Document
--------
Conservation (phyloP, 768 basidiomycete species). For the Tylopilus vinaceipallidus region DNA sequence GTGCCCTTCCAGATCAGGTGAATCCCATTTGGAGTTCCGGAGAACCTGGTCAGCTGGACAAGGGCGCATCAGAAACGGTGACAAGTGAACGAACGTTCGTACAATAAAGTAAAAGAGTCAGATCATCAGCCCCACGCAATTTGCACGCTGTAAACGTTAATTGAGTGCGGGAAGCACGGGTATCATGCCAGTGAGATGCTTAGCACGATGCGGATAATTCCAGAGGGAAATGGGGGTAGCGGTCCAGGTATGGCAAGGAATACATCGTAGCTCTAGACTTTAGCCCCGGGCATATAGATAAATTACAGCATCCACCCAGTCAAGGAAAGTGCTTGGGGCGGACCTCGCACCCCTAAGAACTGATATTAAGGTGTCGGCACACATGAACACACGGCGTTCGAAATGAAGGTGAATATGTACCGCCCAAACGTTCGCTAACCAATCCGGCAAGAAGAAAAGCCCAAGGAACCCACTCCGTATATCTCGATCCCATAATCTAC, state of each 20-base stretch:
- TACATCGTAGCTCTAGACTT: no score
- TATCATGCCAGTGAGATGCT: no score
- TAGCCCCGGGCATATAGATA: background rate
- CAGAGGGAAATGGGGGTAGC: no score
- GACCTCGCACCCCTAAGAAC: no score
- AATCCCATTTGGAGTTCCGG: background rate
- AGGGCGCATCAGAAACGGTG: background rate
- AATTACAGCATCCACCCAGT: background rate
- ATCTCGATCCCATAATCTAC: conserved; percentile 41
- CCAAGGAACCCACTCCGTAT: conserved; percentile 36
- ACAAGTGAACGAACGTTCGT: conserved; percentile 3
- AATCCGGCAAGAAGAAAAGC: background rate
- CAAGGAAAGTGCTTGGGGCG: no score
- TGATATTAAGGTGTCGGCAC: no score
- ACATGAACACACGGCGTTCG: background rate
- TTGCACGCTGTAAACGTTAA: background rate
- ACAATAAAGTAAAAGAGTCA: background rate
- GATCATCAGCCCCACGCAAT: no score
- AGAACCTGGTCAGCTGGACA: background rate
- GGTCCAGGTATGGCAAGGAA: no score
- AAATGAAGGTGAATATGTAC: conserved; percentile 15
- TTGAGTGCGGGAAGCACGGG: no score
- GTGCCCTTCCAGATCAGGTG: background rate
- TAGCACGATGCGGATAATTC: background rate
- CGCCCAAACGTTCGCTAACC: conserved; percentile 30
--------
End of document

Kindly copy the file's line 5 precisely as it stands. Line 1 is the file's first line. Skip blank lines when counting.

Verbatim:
- CAGAGGGAAATGGGGGTAGC: no score